“Make sure that your rewards optimisation efforts are employee-focused, evidence-based, thoughtfully and strategically communicated”

Step 4: Allocate your company’s rewards resources based on employee preferences
The final step of the rewards optimisation process is simple: allocate the rewards resources of the company according to the preferences of employees. If no one cares about the pet insurance benefit your company offers, take the money being spent on it and invest it wherever employees care more.

Modeling can help you make more effective allocation decisions. Test different rewards offerings and scenarios and analyse the returns they are likely to generate based on the baseline information you gathered in step one and the preference information you gathered in step three. Then, adjust allocations and offerings to create a win/win rewards offering that best serves both the company and its employees by optimising the return on rewards investments.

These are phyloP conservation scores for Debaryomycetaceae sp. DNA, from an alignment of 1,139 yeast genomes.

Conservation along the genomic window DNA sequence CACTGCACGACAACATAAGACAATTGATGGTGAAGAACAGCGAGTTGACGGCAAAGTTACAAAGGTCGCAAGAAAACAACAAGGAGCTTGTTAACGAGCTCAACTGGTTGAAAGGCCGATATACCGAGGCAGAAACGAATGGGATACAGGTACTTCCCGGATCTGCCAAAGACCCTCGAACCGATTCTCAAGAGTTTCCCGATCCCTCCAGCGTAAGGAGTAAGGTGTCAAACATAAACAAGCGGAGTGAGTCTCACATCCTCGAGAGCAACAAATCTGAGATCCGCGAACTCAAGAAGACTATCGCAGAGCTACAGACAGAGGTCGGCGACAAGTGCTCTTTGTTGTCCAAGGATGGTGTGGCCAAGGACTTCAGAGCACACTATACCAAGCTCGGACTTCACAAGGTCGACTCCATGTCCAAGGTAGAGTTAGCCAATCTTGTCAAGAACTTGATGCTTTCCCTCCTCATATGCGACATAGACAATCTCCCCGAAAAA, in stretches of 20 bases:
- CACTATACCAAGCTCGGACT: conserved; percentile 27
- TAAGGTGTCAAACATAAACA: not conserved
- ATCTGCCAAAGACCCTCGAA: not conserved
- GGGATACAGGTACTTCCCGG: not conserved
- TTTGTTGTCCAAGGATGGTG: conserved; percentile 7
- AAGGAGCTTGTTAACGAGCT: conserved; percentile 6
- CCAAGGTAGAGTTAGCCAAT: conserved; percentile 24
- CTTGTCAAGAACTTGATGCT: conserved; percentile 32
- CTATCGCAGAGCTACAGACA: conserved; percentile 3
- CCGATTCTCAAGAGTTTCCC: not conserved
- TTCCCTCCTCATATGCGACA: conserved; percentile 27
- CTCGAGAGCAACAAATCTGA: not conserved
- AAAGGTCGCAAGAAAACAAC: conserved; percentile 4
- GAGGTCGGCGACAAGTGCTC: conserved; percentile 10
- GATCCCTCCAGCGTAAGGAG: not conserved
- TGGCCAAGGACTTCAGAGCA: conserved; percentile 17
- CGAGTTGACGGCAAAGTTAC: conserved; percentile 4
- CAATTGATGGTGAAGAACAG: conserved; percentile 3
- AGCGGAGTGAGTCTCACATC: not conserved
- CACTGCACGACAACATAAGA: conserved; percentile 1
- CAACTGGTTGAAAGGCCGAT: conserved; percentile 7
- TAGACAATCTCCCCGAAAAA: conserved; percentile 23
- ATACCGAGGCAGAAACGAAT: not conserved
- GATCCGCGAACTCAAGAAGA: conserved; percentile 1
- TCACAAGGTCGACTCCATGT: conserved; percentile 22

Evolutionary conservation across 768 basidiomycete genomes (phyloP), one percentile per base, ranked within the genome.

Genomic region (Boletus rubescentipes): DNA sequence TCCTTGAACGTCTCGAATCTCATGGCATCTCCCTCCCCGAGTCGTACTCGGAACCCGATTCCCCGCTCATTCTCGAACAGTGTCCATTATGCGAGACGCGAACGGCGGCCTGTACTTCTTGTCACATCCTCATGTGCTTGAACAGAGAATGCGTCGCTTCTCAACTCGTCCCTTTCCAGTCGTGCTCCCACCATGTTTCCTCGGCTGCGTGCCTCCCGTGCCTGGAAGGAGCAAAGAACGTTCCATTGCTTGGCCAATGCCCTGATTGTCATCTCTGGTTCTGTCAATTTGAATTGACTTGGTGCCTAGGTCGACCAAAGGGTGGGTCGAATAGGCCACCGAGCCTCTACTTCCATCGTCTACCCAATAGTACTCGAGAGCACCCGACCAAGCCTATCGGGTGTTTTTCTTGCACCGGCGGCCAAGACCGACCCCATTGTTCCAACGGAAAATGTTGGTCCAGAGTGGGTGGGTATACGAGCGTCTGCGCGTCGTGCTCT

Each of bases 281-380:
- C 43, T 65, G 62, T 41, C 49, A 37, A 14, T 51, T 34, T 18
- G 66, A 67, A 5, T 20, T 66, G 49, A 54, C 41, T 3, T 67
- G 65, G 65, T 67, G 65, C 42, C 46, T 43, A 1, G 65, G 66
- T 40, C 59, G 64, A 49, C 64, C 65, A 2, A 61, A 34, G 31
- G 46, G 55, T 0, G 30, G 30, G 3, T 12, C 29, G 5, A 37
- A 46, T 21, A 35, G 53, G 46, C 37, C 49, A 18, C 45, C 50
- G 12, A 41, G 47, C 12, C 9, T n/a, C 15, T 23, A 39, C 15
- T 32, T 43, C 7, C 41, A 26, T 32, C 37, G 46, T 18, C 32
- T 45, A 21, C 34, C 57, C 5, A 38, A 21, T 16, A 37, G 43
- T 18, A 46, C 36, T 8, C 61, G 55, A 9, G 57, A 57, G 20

Bersin’s High-Impact Rewards research found that only 3 per cent of organisations rate themselves as “very effective” at optimising the return on their total rewards spend/investment and only 20 per cent report being “effective” at same, leaving more than three quarters of organisations globally only slightly effective or worse. Rewards optimisation, informed by employee surveys, holds great promise to improve these statistics by offering employers the opportunity to truly sync their offerings and efforts with the preferences of employees at a point in time. But an employer’s work is not done at this point – monitoring these preferences over time and sensing shifts in sentiment is equally important to help ensure ongoing relevance of rewards offerings.

While some companies undertake rewards optimisation programs to identify cost-savings opportunities, others want more bang for today’s buck; and still others want to increase investments in the most efficient and impactful manner.

No matter what your company’s goal, make sure that your rewards optimisation efforts are employee-focused, evidence-based, thoughtfully and strategically communicated, and supported by well-designed surveys that reveal employee stressors as well as their needs and preferences. There is no better way to enable optimal rewards decisions.